Cover Story

Beating the Odds

January 2012
When the going gets tough, the tough strategise. Developers, contractors, cement and steel companies alike rely on sound business practices and a futuristic vision to stay in the game, discovers Charu Bahri.

A slowdown has set in; and this time, the mood across some quarters of the construction industry is that challenging times are being lumped on the country by government indecision. At worst, it's being called policy paralysis, and put forward as, possibly, the incumbent government's undoing. While the jury is still out on that, the delay in rolling out infrastructure development projects is adversely impacting players directly involved as well as companies manufacturing cement and steel, the building blocks of construction. Add to this the fact that real-estate developers operating in some geographies and segments are finding themselves in a pickle because of sluggish markets.

Reality blues

"With the slowdown encompassing the real-estate sector, many listed players are facing an erosion of market capitalisation as a result of property price and rental corrections in micro markets," observes Rajeeb Dash, Head-Marketing, Tata Housing Development Company. Sliding stock market indices are hampering demand as well as making it impossible for real-estate companies to consider raising fresh capital. "Not only do investors lack capital to invest in real-estate projects, many investors are also being forced to sell off properties to adjust their share market losses," he adds.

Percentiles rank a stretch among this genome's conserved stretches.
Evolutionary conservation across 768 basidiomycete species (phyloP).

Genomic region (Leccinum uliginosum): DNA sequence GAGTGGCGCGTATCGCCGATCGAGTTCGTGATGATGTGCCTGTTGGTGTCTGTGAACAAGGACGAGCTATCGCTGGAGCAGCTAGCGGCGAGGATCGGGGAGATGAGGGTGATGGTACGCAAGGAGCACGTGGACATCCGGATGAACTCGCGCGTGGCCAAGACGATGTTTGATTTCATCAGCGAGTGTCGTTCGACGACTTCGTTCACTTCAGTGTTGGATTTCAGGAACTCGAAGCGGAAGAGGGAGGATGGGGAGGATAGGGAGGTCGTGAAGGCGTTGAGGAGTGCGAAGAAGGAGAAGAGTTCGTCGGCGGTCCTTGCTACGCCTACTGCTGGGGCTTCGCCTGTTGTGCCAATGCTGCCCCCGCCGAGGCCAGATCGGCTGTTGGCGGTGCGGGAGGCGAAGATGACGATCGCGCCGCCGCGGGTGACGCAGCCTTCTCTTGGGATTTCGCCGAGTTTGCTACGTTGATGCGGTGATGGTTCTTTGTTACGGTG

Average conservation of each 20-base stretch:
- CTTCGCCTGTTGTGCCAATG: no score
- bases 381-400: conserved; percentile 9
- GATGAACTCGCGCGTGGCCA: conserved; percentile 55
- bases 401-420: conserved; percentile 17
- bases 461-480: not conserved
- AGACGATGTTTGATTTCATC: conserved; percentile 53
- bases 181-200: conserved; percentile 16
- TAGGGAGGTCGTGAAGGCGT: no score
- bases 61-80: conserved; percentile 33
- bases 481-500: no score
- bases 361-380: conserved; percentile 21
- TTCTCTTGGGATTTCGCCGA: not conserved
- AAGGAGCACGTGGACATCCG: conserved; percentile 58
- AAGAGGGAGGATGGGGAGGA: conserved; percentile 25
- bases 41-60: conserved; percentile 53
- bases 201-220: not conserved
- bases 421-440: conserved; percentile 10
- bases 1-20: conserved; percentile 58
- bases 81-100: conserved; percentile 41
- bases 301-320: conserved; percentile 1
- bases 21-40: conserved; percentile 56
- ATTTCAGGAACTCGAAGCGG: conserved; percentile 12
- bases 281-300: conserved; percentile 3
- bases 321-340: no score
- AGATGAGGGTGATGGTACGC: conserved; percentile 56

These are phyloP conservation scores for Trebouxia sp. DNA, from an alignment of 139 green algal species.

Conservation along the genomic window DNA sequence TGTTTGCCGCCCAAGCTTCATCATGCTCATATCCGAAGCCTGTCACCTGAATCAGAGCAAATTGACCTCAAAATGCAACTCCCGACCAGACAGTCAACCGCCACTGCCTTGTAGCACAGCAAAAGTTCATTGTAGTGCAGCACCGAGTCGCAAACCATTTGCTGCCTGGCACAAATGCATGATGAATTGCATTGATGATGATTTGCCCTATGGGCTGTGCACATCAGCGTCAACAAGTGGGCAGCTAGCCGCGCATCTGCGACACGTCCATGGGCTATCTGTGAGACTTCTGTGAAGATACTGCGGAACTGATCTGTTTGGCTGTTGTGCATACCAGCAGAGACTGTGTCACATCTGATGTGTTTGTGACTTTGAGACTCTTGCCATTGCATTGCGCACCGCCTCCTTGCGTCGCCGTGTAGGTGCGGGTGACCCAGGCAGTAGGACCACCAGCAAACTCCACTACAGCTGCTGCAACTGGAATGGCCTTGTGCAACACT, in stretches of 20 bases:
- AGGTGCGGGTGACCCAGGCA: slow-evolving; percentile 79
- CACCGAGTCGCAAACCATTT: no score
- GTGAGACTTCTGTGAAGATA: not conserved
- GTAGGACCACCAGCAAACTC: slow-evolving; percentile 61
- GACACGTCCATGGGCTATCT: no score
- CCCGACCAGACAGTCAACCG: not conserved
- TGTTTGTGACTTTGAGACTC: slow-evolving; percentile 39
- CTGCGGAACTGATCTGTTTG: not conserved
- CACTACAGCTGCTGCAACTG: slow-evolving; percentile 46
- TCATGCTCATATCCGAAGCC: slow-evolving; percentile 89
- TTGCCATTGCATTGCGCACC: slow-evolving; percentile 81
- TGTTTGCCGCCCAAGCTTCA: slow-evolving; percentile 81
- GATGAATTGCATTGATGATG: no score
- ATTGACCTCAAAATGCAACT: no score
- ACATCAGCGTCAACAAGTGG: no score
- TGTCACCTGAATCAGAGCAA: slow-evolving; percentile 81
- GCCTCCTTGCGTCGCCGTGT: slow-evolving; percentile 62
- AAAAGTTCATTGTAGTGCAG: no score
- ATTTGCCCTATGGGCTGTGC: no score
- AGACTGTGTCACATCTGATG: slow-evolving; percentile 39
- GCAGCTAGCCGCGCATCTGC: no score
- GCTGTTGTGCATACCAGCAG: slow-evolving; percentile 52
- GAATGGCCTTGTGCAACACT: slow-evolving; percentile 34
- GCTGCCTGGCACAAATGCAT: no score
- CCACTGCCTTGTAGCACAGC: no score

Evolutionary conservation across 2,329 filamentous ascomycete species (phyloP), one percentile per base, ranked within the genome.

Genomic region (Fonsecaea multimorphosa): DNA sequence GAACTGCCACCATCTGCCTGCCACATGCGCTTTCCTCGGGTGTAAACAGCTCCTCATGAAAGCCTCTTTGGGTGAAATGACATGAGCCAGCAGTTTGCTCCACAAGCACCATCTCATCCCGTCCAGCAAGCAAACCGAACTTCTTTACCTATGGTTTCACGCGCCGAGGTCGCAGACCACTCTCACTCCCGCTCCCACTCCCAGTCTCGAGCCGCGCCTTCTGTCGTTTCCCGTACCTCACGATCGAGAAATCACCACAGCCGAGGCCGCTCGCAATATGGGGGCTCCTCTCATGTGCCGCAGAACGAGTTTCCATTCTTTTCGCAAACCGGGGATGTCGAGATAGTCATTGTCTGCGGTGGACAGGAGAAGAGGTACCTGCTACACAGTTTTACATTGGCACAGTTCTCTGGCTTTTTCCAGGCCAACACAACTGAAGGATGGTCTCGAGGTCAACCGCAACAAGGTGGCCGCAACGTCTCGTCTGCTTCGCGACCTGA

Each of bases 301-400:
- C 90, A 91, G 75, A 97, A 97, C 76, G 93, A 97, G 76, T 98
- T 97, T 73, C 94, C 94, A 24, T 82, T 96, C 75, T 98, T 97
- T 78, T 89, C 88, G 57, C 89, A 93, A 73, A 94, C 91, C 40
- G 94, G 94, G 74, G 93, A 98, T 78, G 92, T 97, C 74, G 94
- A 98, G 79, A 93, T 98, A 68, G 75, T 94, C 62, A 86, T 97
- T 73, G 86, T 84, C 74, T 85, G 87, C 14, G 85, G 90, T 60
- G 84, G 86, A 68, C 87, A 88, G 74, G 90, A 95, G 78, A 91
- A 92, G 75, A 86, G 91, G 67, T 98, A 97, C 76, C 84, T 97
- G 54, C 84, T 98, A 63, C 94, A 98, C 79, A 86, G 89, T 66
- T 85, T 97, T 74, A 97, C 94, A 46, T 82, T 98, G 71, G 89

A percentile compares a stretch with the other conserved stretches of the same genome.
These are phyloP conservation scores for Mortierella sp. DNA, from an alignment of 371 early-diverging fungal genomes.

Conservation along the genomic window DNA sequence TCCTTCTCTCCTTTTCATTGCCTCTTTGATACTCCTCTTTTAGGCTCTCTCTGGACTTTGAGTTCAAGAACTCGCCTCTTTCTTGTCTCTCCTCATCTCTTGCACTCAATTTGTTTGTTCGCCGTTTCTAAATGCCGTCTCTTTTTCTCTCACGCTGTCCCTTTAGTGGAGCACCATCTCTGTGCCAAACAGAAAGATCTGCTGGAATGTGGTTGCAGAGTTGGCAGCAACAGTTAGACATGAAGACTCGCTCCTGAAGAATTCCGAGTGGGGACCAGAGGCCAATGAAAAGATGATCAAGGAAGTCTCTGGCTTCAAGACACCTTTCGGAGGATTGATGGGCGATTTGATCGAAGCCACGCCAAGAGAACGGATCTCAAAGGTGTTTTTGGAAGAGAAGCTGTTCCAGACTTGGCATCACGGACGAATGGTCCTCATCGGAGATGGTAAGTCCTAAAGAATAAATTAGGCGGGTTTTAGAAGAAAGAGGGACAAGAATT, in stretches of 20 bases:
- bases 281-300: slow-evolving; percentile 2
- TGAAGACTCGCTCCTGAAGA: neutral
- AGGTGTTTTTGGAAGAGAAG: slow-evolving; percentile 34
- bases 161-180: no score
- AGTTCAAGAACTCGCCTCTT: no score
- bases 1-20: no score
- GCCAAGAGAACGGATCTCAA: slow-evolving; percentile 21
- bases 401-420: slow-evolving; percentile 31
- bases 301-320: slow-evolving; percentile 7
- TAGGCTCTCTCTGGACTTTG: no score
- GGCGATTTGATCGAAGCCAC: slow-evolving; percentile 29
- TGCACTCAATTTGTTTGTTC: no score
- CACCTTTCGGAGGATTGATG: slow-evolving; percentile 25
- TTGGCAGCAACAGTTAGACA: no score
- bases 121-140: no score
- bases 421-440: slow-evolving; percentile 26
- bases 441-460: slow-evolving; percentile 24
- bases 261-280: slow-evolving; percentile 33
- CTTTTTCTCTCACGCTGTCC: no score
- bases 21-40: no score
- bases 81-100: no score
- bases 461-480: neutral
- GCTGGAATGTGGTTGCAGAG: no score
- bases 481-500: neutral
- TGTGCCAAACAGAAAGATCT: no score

"Adverse macroeconomic factors like rising home loan interests and soaring input costs are constraining both buyers and developers," notes Vishal Khetawat, Director, Rameswara Group. Where salary rises are not keeping up with sharpening interest rates and property prices, many potential buyers are being forced out of the market.